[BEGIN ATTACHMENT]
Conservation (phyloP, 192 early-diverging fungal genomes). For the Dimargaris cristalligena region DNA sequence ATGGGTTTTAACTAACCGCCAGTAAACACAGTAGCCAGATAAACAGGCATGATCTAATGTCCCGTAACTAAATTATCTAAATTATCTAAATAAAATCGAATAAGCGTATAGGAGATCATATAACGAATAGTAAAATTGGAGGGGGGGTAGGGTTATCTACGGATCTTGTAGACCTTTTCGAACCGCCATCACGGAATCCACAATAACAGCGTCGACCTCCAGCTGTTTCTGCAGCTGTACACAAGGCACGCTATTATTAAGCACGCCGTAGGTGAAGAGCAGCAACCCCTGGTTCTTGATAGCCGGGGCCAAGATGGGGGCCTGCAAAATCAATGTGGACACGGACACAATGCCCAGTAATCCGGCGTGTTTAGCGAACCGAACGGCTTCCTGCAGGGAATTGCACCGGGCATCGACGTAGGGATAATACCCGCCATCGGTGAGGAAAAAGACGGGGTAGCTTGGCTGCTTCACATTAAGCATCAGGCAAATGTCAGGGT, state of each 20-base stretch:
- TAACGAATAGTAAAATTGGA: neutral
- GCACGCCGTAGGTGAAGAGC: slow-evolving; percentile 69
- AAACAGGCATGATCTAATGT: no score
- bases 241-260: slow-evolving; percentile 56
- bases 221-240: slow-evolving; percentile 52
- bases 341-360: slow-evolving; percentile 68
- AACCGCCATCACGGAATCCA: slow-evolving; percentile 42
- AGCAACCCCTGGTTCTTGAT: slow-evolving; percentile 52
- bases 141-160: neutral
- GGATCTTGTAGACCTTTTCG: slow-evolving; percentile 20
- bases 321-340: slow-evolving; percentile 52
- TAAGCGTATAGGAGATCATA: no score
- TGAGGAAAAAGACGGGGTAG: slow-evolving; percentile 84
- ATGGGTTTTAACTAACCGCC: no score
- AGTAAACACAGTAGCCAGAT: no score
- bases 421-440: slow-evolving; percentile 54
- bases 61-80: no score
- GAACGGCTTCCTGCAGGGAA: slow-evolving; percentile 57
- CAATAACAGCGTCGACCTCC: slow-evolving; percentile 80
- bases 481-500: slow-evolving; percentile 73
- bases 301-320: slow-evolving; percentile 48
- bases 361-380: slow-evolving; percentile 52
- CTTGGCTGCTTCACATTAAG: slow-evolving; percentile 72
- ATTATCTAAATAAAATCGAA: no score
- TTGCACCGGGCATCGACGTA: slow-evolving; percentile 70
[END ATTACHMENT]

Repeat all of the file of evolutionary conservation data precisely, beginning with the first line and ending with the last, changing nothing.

Conservation (phyloP, 192 early-diverging fungal genomes). For the Dimargaris cristalligena region DNA sequence ATGGGTTTTAACTAACCGCCAGTAAACACAGTAGCCAGATAAACAGGCATGATCTAATGTCCCGTAACTAAATTATCTAAATTATCTAAATAAAATCGAATAAGCGTATAGGAGATCATATAACGAATAGTAAAATTGGAGGGGGGGTAGGGTTATCTACGGATCTTGTAGACCTTTTCGAACCGCCATCACGGAATCCACAATAACAGCGTCGACCTCCAGCTGTTTCTGCAGCTGTACACAAGGCACGCTATTATTAAGCACGCCGTAGGTGAAGAGCAGCAACCCCTGGTTCTTGATAGCCGGGGCCAAGATGGGGGCCTGCAAAATCAATGTGGACACGGACACAATGCCCAGTAATCCGGCGTGTTTAGCGAACCGAACGGCTTCCTGCAGGGAATTGCACCGGGCATCGACGTAGGGATAATACCCGCCATCGGTGAGGAAAAAGACGGGGTAGCTTGGCTGCTTCACATTAAGCATCAGGCAAATGTCAGGGT, state of each 20-base stretch:
- TAACGAATAGTAAAATTGGA: neutral
- GCACGCCGTAGGTGAAGAGC: slow-evolving; percentile 69
- AAACAGGCATGATCTAATGT: no score
- bases 241-260: slow-evolving; percentile 56
- bases 221-240: slow-evolving; percentile 52
- bases 341-360: slow-evolving; percentile 68
- AACCGCCATCACGGAATCCA: slow-evolving; percentile 42
- AGCAACCCCTGGTTCTTGAT: slow-evolving; percentile 52
- bases 141-160: neutral
- GGATCTTGTAGACCTTTTCG: slow-evolving; percentile 20
- bases 321-340: slow-evolving; percentile 52
- TAAGCGTATAGGAGATCATA: no score
- TGAGGAAAAAGACGGGGTAG: slow-evolving; percentile 84
- ATGGGTTTTAACTAACCGCC: no score
- AGTAAACACAGTAGCCAGAT: no score
- bases 421-440: slow-evolving; percentile 54
- bases 61-80: no score
- GAACGGCTTCCTGCAGGGAA: slow-evolving; percentile 57
- CAATAACAGCGTCGACCTCC: slow-evolving; percentile 80
- bases 481-500: slow-evolving; percentile 73
- bases 301-320: slow-evolving; percentile 48
- bases 361-380: slow-evolving; percentile 52
- CTTGGCTGCTTCACATTAAG: slow-evolving; percentile 72
- ATTATCTAAATAAAATCGAA: no score
- TTGCACCGGGCATCGACGTA: slow-evolving; percentile 70